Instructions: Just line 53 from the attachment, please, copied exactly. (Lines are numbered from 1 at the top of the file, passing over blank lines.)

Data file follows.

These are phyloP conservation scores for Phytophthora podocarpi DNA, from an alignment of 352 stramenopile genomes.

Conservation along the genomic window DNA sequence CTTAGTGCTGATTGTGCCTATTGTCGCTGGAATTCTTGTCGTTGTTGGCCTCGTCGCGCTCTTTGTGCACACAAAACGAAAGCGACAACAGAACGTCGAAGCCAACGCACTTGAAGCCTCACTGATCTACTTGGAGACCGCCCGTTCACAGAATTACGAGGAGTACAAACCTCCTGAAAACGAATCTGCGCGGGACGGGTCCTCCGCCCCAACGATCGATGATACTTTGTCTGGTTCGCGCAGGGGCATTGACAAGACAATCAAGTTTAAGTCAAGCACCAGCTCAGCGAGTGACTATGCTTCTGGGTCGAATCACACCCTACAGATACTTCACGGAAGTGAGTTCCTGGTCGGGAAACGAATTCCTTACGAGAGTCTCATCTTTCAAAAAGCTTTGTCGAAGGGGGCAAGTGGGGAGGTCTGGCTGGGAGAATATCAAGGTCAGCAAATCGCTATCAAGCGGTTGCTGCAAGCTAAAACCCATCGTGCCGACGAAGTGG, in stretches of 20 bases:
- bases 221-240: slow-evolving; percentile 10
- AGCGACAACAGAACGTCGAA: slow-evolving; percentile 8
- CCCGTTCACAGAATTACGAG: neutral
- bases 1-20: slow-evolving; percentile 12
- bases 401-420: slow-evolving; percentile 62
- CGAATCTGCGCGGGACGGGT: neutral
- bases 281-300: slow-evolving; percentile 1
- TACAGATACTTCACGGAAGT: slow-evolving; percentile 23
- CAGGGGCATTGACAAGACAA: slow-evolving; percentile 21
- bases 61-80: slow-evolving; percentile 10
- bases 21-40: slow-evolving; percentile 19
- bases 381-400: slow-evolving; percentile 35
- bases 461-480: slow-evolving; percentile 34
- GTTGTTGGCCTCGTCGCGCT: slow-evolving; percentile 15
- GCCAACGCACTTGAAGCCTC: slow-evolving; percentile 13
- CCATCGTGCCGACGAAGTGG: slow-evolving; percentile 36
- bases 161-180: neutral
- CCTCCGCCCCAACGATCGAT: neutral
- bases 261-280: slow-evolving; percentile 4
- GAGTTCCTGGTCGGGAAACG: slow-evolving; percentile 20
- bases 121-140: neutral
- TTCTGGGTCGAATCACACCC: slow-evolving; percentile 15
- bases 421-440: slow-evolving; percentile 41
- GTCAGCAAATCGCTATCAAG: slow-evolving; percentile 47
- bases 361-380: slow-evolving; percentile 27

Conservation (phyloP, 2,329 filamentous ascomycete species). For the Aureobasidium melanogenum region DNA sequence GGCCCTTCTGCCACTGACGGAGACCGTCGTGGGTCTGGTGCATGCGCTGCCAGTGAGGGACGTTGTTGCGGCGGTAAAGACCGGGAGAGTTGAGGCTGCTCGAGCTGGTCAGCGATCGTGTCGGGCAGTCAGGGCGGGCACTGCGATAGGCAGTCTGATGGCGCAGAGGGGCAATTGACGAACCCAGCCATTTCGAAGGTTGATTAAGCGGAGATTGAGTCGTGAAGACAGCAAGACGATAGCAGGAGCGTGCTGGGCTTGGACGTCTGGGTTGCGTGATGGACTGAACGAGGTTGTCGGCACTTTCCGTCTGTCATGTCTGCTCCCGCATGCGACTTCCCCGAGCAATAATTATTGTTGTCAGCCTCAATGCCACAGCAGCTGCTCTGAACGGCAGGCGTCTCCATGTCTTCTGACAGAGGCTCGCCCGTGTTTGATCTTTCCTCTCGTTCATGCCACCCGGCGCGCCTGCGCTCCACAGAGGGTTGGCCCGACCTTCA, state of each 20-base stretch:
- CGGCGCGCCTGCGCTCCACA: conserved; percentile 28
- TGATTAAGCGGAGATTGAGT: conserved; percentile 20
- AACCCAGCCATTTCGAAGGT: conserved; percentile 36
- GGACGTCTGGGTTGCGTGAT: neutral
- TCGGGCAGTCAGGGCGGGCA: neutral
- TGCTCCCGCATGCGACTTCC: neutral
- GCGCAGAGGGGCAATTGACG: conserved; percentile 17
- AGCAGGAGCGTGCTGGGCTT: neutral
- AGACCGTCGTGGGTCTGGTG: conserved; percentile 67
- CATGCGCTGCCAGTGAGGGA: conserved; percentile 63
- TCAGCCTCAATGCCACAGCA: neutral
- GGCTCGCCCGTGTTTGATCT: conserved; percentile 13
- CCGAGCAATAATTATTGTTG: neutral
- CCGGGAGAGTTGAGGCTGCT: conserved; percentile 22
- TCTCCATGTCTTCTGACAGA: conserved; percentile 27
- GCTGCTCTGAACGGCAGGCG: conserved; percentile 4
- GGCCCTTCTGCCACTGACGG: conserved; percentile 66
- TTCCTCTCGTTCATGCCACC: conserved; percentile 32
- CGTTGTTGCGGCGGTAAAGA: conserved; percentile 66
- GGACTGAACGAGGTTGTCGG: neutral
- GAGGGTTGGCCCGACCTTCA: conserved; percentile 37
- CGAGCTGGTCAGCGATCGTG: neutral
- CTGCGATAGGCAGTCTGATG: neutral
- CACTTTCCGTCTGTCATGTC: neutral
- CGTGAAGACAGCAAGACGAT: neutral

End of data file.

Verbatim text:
- CGTGAAGACAGCAAGACGAT: neutral